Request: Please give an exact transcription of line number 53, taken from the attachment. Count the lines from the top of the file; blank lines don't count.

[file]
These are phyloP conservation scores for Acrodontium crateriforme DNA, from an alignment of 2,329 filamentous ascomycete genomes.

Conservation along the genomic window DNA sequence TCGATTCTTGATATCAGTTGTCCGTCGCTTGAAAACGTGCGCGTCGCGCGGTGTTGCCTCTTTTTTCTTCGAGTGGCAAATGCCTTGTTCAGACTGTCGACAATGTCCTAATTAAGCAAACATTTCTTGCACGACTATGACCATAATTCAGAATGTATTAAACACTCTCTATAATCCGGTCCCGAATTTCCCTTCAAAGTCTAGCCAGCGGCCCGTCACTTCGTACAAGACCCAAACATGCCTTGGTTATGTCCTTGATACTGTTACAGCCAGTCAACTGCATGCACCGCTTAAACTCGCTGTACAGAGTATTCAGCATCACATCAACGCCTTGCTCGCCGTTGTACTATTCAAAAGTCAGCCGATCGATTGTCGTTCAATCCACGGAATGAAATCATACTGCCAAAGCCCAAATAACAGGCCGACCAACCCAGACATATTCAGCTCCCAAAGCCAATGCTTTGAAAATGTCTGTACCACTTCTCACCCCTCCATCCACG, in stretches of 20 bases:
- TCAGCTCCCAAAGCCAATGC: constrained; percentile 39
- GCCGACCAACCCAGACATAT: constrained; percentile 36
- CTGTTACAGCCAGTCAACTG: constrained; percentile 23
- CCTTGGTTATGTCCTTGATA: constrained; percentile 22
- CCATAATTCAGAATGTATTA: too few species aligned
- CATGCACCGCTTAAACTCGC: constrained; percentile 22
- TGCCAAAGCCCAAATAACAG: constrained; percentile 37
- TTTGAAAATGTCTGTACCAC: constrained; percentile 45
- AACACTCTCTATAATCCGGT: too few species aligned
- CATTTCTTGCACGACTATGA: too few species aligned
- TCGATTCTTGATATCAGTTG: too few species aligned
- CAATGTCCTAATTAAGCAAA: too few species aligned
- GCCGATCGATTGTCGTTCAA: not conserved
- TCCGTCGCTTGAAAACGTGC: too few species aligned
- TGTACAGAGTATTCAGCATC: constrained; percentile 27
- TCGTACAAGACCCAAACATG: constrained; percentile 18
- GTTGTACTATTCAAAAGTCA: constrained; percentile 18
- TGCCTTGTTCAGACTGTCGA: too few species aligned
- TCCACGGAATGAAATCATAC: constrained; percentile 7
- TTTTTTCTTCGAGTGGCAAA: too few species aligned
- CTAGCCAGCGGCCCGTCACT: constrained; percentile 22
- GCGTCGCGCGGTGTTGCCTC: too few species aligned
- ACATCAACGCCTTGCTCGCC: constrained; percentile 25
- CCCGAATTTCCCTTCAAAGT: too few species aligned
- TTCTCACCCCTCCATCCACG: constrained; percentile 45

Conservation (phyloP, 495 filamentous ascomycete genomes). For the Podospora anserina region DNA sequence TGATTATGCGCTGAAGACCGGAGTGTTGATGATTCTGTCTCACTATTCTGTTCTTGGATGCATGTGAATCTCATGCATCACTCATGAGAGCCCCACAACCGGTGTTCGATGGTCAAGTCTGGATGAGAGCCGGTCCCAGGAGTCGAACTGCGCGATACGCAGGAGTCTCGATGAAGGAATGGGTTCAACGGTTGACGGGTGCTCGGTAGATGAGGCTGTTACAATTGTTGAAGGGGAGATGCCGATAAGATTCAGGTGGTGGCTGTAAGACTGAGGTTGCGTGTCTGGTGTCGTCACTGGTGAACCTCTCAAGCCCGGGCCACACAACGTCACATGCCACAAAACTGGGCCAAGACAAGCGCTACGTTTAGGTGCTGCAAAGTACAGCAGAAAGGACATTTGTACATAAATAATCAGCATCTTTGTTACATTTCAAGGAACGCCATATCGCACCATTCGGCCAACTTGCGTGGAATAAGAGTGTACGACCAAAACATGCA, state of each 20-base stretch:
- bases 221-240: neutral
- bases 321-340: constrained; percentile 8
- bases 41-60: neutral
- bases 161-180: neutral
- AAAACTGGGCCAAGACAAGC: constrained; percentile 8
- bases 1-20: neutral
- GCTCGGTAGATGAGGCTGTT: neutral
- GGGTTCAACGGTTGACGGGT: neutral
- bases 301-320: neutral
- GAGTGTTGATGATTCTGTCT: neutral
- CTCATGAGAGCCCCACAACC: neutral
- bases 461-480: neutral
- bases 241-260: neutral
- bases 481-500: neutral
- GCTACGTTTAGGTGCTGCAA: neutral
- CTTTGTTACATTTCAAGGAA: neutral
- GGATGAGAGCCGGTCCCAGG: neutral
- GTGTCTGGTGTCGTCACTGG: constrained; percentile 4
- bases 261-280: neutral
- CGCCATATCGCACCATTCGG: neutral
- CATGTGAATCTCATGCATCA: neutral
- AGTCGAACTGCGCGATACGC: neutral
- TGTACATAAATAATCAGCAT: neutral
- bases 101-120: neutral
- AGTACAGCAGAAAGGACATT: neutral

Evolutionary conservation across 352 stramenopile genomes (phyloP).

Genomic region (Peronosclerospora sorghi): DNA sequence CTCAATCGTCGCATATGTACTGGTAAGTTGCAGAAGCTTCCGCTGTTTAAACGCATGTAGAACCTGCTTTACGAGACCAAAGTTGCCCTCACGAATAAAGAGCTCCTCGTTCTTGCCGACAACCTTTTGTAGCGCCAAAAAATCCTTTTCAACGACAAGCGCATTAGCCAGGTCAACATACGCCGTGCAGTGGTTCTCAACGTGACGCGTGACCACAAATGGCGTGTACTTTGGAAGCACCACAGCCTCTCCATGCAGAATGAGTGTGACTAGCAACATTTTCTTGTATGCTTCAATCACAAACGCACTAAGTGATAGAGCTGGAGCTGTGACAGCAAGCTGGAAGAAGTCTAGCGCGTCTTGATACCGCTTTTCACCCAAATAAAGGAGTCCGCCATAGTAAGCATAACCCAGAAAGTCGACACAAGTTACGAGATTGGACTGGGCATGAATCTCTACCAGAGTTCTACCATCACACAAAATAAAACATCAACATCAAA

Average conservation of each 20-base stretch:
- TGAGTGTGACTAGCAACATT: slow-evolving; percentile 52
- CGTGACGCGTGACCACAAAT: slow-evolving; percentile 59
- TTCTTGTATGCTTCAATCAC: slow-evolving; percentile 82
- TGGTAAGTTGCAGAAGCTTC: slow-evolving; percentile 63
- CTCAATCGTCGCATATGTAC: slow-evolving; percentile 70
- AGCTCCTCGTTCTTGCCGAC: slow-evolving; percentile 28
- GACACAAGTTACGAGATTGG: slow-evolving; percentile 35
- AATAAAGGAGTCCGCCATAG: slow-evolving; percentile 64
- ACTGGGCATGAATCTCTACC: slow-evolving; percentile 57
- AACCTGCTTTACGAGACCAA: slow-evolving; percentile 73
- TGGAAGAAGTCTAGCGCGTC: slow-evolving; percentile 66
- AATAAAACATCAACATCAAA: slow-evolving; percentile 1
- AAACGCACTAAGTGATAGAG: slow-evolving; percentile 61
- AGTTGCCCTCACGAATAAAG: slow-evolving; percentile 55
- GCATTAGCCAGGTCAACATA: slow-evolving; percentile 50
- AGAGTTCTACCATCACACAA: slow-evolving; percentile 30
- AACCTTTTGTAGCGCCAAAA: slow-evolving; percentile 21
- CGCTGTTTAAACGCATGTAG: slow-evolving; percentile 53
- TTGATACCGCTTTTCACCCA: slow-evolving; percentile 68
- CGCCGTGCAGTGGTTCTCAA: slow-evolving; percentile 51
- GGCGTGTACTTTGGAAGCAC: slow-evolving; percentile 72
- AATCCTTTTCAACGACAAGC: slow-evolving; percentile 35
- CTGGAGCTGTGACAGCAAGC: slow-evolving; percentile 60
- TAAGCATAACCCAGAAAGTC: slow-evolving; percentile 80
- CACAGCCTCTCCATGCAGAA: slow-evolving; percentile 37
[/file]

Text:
- AGTACAGCAGAAAGGACATT: neutral